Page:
A useful overstatement: We subject ourselves to texts. We know that the text, fully appreciated, will bring us pleasure. We train ourselves and each other in appropriate ways to approach texts (eyes downward, quietly and respectfully). We learn increasingly sophisticated procedures and rituals. We build stately buildings in which to study texts, to write and talk to each other in an effort to increase the sophistication with which we take pleasure from our texts.
We learn to channel our polymorphously perverse enjoyments. Once we crumpled delicate pages in our small hands, chewed on the corners of bindings, scribbled across pages in primary wax colors. Now we literally marginalize our pleasures, writing around the text, away from the text, at a distance.
A wild overstatement to be sure, but still it holds a grain of truth. After the insurgencies of reader response criticism, post-structuralism, feminist readings, and even hypertextual weavings that decenter the textual object, we still maintain relative physical separation from our texts. The text is out there, on the shelf or on the screen.
I want to ask what happens when we begin to take less-authorized, polymorphously perverse pleasure in our texts, when we begin to treat texts less as objects out there and more as objects that we—literally—transgress the boundaries of, fragment, unmake, and remake.
Here's the tricky part: If we teach ourselves and our students that texts are made to be broken apart, remixed, remade, do we lose the polymorphous perversity that brought us pleasure in the first place? Does the pleasure of transgression evaporate when the borders are opened?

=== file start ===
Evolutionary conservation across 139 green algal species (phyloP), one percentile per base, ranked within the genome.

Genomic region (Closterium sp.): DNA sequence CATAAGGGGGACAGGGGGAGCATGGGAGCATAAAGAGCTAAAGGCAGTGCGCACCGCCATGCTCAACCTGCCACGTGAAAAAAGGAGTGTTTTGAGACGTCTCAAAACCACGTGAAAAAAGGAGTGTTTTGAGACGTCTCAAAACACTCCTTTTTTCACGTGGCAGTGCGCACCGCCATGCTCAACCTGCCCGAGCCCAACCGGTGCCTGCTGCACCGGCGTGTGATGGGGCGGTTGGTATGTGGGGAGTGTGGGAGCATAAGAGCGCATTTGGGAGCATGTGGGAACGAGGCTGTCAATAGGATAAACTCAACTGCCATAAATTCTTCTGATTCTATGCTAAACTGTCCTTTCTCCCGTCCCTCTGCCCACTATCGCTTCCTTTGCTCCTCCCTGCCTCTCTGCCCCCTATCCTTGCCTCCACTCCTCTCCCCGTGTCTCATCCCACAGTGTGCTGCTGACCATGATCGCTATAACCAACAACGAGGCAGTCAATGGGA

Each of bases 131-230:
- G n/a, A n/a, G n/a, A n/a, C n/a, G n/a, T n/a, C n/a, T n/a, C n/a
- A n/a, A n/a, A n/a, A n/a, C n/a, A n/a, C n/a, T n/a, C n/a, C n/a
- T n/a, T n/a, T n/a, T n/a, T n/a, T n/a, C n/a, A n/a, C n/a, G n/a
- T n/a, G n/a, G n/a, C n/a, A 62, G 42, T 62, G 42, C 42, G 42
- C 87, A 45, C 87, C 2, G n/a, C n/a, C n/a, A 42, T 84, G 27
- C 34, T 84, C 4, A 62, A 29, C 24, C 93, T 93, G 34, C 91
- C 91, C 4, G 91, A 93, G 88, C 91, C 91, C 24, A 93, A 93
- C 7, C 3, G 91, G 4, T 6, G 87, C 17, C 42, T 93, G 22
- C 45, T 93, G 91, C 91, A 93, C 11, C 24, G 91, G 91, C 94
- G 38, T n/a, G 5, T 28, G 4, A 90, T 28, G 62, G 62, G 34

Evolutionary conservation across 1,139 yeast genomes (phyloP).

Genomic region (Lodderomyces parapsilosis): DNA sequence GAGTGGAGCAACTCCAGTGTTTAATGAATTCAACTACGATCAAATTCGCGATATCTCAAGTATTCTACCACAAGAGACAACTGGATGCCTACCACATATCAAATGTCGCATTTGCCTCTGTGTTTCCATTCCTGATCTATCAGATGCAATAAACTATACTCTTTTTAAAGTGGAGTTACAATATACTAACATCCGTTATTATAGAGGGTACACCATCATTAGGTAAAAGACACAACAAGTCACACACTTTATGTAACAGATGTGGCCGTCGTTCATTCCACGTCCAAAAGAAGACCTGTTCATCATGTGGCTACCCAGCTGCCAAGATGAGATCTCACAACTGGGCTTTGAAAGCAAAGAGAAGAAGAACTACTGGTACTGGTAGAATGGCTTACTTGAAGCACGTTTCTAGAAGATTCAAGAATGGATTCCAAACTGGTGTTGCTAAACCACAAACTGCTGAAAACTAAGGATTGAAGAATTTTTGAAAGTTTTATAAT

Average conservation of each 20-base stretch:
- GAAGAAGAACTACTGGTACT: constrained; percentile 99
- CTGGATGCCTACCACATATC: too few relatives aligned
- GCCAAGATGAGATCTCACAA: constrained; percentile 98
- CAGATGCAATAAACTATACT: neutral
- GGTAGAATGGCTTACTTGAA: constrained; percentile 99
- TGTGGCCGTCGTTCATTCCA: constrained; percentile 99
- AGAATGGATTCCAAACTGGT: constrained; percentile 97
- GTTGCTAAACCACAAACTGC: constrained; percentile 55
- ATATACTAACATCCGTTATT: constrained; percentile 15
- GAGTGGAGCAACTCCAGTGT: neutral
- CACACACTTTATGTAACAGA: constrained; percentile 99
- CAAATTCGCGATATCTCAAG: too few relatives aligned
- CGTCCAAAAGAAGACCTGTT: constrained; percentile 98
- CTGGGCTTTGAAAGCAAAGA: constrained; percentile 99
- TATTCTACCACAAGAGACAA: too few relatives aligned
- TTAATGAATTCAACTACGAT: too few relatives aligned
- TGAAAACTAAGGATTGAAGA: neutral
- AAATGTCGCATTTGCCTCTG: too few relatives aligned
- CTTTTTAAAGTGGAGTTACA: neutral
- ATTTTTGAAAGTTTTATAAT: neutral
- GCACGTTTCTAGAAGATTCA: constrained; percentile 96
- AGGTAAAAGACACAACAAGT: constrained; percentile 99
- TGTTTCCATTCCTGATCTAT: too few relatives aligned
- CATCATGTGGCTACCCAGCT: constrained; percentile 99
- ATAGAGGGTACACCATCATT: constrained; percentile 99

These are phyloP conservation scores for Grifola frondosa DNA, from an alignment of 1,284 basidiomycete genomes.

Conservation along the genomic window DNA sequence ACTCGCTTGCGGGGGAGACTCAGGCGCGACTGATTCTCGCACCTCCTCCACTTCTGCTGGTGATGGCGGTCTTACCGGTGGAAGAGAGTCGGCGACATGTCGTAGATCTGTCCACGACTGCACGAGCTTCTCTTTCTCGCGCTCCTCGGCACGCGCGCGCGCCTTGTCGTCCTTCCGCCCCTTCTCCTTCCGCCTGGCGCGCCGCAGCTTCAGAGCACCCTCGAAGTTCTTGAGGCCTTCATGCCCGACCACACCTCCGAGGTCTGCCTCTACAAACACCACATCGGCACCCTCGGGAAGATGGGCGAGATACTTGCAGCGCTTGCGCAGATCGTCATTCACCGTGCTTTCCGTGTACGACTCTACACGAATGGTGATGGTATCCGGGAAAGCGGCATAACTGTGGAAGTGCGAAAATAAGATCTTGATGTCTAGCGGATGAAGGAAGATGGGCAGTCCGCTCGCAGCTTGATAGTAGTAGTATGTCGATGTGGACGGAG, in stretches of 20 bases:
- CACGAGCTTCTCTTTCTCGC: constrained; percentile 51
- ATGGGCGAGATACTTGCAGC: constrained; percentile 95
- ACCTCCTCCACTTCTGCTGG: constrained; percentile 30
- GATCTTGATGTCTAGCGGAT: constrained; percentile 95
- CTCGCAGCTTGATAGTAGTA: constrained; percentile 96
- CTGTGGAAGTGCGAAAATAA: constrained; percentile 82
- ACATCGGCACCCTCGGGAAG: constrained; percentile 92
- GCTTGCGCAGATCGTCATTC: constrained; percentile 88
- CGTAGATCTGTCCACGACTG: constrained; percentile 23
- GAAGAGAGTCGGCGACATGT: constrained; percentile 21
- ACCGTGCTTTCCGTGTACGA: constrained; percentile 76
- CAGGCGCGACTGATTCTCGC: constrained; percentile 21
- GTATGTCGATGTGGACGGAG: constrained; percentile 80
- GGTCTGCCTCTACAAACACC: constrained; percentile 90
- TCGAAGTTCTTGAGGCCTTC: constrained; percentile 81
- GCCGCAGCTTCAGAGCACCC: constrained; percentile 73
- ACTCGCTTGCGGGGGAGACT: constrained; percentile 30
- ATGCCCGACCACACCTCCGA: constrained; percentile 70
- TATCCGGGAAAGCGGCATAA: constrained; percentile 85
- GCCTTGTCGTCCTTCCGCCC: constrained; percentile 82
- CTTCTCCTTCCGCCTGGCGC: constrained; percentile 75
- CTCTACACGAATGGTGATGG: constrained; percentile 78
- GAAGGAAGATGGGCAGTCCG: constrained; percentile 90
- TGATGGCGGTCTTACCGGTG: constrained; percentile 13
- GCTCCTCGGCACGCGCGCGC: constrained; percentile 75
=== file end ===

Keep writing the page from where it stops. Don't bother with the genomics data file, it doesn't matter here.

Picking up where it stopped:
In a sense, yes: What matters is not simply that texts can be taken apart—such was always the case. What matters is what that transgression indicates about our relationship to textuality itself, to a culture that celebrates ownership and an imperial sense of authorship.
In our brief recognition of this ideological construction, in that moment before we repress the pleasure and return to our normal relationship with text, we retain the possibility to change things.
I think that, as our society changes, at the very moment when it is in the process of changing, the author function will disappear, and in such a manner that fiction and its polysemous texts will once again function according to another mode, but still with a system of constraint—one that will no longer be the author but will have to be determined or, perhaps, experienced [expérimenter]. (Michel Foucault, 1977, p. 14)
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